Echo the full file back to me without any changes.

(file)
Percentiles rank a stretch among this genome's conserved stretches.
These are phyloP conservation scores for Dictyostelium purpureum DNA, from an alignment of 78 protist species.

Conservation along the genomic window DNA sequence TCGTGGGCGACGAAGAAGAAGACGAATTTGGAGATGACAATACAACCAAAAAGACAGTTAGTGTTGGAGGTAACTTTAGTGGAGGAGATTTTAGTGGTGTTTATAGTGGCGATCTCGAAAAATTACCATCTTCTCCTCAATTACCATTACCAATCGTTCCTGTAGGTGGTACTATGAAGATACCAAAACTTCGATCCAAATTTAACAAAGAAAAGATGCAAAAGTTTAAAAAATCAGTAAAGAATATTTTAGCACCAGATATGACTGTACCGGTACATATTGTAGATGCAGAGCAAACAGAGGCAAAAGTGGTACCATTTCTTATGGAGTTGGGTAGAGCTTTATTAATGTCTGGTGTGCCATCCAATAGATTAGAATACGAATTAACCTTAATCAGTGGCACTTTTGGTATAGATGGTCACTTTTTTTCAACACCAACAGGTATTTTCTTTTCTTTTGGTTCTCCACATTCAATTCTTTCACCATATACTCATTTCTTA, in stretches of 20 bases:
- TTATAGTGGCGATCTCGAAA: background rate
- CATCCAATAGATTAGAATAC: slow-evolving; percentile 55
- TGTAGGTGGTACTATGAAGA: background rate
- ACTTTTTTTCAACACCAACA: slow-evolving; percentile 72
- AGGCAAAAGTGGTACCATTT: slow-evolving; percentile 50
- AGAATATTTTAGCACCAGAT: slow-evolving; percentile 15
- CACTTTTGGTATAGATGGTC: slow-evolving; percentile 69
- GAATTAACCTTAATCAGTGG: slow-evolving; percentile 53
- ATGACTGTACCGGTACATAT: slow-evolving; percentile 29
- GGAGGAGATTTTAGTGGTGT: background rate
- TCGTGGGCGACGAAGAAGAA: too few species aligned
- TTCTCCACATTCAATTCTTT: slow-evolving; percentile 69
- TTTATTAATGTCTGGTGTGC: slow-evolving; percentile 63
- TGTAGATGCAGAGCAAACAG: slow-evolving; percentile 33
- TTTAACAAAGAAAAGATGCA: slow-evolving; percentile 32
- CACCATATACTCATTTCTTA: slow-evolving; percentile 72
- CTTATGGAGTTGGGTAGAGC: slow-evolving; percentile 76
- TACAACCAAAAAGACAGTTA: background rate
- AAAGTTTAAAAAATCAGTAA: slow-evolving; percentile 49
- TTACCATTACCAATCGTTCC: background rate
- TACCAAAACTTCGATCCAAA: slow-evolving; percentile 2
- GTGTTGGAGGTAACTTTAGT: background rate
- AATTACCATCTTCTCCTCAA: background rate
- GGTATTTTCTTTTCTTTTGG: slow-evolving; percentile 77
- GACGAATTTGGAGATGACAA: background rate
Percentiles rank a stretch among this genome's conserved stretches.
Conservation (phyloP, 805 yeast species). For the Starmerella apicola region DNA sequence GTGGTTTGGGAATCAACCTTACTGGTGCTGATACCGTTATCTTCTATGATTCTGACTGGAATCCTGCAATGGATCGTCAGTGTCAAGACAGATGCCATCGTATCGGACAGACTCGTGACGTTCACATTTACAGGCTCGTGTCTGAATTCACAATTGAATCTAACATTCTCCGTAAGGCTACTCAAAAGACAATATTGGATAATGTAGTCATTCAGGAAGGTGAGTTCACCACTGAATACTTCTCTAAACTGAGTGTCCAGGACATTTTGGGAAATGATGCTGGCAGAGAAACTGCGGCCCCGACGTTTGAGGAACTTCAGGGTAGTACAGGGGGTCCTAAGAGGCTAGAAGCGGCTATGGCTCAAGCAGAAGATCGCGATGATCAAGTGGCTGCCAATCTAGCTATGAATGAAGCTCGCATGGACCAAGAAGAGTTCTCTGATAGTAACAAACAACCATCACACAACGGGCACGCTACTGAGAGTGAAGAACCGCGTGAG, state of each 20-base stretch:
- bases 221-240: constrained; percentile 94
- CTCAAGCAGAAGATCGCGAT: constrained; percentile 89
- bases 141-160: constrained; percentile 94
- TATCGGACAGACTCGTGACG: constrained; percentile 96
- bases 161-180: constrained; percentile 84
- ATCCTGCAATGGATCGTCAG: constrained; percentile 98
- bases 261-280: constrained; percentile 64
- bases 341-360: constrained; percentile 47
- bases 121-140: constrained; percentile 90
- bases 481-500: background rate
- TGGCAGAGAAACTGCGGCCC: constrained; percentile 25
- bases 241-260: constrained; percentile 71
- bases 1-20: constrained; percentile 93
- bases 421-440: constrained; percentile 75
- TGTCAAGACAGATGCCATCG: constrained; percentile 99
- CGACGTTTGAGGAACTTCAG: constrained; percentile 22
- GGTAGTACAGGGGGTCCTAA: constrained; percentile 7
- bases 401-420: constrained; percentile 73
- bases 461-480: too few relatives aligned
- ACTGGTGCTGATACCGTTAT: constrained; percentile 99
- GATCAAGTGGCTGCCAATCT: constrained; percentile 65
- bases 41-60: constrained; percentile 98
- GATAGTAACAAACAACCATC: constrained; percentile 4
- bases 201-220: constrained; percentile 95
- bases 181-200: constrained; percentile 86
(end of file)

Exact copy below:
Percentiles rank a stretch among this genome's conserved stretches.
These are phyloP conservation scores for Dictyostelium purpureum DNA, from an alignment of 78 protist species.

Conservation along the genomic window DNA sequence TCGTGGGCGACGAAGAAGAAGACGAATTTGGAGATGACAATACAACCAAAAAGACAGTTAGTGTTGGAGGTAACTTTAGTGGAGGAGATTTTAGTGGTGTTTATAGTGGCGATCTCGAAAAATTACCATCTTCTCCTCAATTACCATTACCAATCGTTCCTGTAGGTGGTACTATGAAGATACCAAAACTTCGATCCAAATTTAACAAAGAAAAGATGCAAAAGTTTAAAAAATCAGTAAAGAATATTTTAGCACCAGATATGACTGTACCGGTACATATTGTAGATGCAGAGCAAACAGAGGCAAAAGTGGTACCATTTCTTATGGAGTTGGGTAGAGCTTTATTAATGTCTGGTGTGCCATCCAATAGATTAGAATACGAATTAACCTTAATCAGTGGCACTTTTGGTATAGATGGTCACTTTTTTTCAACACCAACAGGTATTTTCTTTTCTTTTGGTTCTCCACATTCAATTCTTTCACCATATACTCATTTCTTA, in stretches of 20 bases:
- TTATAGTGGCGATCTCGAAA: background rate
- CATCCAATAGATTAGAATAC: slow-evolving; percentile 55
- TGTAGGTGGTACTATGAAGA: background rate
- ACTTTTTTTCAACACCAACA: slow-evolving; percentile 72
- AGGCAAAAGTGGTACCATTT: slow-evolving; percentile 50
- AGAATATTTTAGCACCAGAT: slow-evolving; percentile 15
- CACTTTTGGTATAGATGGTC: slow-evolving; percentile 69
- GAATTAACCTTAATCAGTGG: slow-evolving; percentile 53
- ATGACTGTACCGGTACATAT: slow-evolving; percentile 29
- GGAGGAGATTTTAGTGGTGT: background rate
- TCGTGGGCGACGAAGAAGAA: too few species aligned
- TTCTCCACATTCAATTCTTT: slow-evolving; percentile 69
- TTTATTAATGTCTGGTGTGC: slow-evolving; percentile 63
- TGTAGATGCAGAGCAAACAG: slow-evolving; percentile 33
- TTTAACAAAGAAAAGATGCA: slow-evolving; percentile 32
- CACCATATACTCATTTCTTA: slow-evolving; percentile 72
- CTTATGGAGTTGGGTAGAGC: slow-evolving; percentile 76
- TACAACCAAAAAGACAGTTA: background rate
- AAAGTTTAAAAAATCAGTAA: slow-evolving; percentile 49
- TTACCATTACCAATCGTTCC: background rate
- TACCAAAACTTCGATCCAAA: slow-evolving; percentile 2
- GTGTTGGAGGTAACTTTAGT: background rate
- AATTACCATCTTCTCCTCAA: background rate
- GGTATTTTCTTTTCTTTTGG: slow-evolving; percentile 77
- GACGAATTTGGAGATGACAA: background rate
Percentiles rank a stretch among this genome's conserved stretches.
Conservation (phyloP, 805 yeast species). For the Starmerella apicola region DNA sequence GTGGTTTGGGAATCAACCTTACTGGTGCTGATACCGTTATCTTCTATGATTCTGACTGGAATCCTGCAATGGATCGTCAGTGTCAAGACAGATGCCATCGTATCGGACAGACTCGTGACGTTCACATTTACAGGCTCGTGTCTGAATTCACAATTGAATCTAACATTCTCCGTAAGGCTACTCAAAAGACAATATTGGATAATGTAGTCATTCAGGAAGGTGAGTTCACCACTGAATACTTCTCTAAACTGAGTGTCCAGGACATTTTGGGAAATGATGCTGGCAGAGAAACTGCGGCCCCGACGTTTGAGGAACTTCAGGGTAGTACAGGGGGTCCTAAGAGGCTAGAAGCGGCTATGGCTCAAGCAGAAGATCGCGATGATCAAGTGGCTGCCAATCTAGCTATGAATGAAGCTCGCATGGACCAAGAAGAGTTCTCTGATAGTAACAAACAACCATCACACAACGGGCACGCTACTGAGAGTGAAGAACCGCGTGAG, state of each 20-base stretch:
- bases 221-240: constrained; percentile 94
- CTCAAGCAGAAGATCGCGAT: constrained; percentile 89
- bases 141-160: constrained; percentile 94
- TATCGGACAGACTCGTGACG: constrained; percentile 96
- bases 161-180: constrained; percentile 84
- ATCCTGCAATGGATCGTCAG: constrained; percentile 98
- bases 261-280: constrained; percentile 64
- bases 341-360: constrained; percentile 47
- bases 121-140: constrained; percentile 90
- bases 481-500: background rate
- TGGCAGAGAAACTGCGGCCC: constrained; percentile 25
- bases 241-260: constrained; percentile 71
- bases 1-20: constrained; percentile 93
- bases 421-440: constrained; percentile 75
- TGTCAAGACAGATGCCATCG: constrained; percentile 99
- CGACGTTTGAGGAACTTCAG: constrained; percentile 22
- GGTAGTACAGGGGGTCCTAA: constrained; percentile 7
- bases 401-420: constrained; percentile 73
- bases 461-480: too few relatives aligned
- ACTGGTGCTGATACCGTTAT: constrained; percentile 99
- GATCAAGTGGCTGCCAATCT: constrained; percentile 65
- bases 41-60: constrained; percentile 98
- GATAGTAACAAACAACCATC: constrained; percentile 4
- bases 201-220: constrained; percentile 95
- bases 181-200: constrained; percentile 86